Friday, June 13, 2008

A different border

While I've been posting a bit about the Afghanistan-Pakistan border, a more traditional, if not less tangled, problem is emerging in a border dispute between Djibouti and Eritrea. A May 25 New York Times piece by Jeffrey Gettleman (thanks to HC for alerting me to it a while back) notes that the problem is partly rooted in an unclear history:

"Scholars say that the border area was never properly demarcated, and that the best guidance as to who owns what goes back to a vague communiqué between France and Italy more than 100 years ago. They were the colonial powers at the time, with France occupying what is now Djibouti and Italy controlling what is now Eritrea.

"According to John Donaldson, a research associate at the International Boundaries Research Unit, a British institute that studies border disputes, France and Italy agreed in 1901 that no third country could rule the Doumeira area [the disputed zone, which includes a hill and a small island in the Red Sea], and that specific border issues would be dealt with later.

"'It’s very complicated,' he said. 'But the question was basically left up in the air.'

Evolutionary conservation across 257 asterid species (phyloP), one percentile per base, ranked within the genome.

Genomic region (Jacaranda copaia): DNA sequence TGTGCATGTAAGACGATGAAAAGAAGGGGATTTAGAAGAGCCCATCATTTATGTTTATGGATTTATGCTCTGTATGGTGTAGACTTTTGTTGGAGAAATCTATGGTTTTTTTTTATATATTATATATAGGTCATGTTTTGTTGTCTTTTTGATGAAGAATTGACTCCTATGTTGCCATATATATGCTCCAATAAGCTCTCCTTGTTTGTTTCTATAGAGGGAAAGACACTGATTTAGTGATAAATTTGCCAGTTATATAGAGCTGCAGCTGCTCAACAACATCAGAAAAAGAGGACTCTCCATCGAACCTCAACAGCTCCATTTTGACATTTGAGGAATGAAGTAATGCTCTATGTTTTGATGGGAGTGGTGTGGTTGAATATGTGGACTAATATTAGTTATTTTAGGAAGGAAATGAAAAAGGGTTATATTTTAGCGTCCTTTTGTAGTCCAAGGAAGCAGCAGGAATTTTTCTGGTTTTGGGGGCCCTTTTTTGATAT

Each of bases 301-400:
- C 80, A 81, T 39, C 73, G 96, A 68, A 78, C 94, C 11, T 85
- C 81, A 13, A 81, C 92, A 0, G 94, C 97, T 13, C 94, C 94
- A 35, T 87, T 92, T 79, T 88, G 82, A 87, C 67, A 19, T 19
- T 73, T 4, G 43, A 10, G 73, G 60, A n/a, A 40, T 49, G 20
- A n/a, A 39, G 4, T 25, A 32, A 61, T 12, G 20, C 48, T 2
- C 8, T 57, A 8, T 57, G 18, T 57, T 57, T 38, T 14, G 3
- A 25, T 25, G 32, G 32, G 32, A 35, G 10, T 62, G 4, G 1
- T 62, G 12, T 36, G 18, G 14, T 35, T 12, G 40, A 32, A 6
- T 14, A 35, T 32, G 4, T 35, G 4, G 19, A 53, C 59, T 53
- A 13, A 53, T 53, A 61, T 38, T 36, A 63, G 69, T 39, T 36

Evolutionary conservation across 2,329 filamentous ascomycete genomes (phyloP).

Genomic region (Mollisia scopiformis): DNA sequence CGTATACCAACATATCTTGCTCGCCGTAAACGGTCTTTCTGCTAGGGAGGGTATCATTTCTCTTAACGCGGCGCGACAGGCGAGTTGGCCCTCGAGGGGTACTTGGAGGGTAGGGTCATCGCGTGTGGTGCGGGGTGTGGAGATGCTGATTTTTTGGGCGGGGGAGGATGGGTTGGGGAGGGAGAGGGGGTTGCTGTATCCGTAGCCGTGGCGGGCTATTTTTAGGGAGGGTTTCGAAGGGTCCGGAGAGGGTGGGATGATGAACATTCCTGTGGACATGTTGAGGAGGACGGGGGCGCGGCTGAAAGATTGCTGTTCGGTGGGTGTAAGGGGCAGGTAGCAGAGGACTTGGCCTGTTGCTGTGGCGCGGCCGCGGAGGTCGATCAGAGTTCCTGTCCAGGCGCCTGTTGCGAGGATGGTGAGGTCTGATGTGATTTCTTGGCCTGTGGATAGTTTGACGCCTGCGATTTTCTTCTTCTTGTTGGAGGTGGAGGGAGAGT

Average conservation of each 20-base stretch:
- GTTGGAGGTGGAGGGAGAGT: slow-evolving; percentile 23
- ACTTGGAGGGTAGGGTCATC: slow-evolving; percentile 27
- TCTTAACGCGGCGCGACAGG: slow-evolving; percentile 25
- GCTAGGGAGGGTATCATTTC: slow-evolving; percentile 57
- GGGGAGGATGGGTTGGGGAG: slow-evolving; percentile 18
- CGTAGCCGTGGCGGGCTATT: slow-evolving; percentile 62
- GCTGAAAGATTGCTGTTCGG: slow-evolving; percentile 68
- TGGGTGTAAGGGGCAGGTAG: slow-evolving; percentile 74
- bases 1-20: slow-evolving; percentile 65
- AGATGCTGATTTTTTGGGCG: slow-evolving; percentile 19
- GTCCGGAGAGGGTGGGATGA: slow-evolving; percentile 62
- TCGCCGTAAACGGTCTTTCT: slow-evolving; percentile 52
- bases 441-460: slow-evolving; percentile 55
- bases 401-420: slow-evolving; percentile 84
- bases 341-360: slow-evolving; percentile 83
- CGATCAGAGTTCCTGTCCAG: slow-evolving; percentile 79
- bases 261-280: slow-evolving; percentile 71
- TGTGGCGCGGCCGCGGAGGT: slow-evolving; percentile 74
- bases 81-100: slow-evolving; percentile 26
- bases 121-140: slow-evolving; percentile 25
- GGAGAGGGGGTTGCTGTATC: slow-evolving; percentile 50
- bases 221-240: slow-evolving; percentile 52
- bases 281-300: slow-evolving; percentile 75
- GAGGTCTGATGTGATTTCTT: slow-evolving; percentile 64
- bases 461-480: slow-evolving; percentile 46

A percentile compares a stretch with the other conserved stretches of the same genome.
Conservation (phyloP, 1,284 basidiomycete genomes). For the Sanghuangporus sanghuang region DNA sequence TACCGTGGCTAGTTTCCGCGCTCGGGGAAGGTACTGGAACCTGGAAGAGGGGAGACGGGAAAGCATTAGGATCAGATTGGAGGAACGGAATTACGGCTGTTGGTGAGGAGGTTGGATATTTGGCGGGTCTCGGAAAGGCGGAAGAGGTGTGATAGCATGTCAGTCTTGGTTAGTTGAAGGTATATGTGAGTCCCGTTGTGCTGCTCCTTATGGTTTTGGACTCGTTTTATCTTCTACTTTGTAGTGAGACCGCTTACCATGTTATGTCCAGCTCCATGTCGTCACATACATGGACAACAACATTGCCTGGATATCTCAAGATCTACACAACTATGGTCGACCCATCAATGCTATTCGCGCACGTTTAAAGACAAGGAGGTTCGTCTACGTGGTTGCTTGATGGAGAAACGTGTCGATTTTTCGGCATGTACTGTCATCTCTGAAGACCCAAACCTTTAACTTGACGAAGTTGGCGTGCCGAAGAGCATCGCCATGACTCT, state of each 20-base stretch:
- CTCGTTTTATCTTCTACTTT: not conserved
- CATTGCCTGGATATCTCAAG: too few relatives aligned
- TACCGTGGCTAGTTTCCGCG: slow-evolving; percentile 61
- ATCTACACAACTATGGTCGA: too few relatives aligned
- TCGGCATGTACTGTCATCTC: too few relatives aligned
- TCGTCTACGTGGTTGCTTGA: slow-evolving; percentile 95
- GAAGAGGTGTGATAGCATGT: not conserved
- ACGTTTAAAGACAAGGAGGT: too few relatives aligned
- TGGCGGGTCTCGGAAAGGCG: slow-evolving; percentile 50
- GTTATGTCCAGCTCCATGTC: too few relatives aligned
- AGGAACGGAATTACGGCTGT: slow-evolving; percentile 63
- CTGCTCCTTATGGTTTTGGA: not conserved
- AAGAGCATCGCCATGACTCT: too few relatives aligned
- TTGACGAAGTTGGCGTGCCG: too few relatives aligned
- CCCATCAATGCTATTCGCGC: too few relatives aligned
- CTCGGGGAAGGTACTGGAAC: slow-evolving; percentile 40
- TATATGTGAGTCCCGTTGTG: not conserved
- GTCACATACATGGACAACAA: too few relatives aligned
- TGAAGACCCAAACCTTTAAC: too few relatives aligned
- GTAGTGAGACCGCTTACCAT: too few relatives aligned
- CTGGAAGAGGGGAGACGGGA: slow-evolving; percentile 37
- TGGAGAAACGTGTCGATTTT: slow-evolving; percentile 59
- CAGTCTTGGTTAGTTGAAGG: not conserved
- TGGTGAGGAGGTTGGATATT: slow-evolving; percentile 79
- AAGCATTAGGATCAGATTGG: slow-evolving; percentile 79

"Djiboutian officials said the Eritreans made a play for this area in the mid-1990s, producing old documents and saying that the territory was theirs. But Djiboutian officials said that their trump card is an 1897 treaty between Ethiopia and France that clearly states that the Doumeira area was French.

"According to the Djiboutian government, the Eritreans asked in January if they could cross the border to get some sand to build a road. Instead, they occupied a hilltop and started digging trenches.

"'In one word, they cheated,' said Col. Ali Soubaneh Chirdon, who commands the Djiboutian soldiers lined up on the border.'"

The U.S. and France have military bases in Djibouti and are backing it in the dispute. There are various possible explanations for the Eritreans' willingness to take on an apparently more powerful foe. In addition to the NYT article, which gives more background and description of the current situation than I have quoted here, see D. Nexon at Duck of Minerva on this.


simon said...

You can find at the Reuters blog, a very insightful information on what skulduggery Eritrea is facing. Read comment no.2 with loads of links .

LFC said...

Thanks, simon, I will look at it.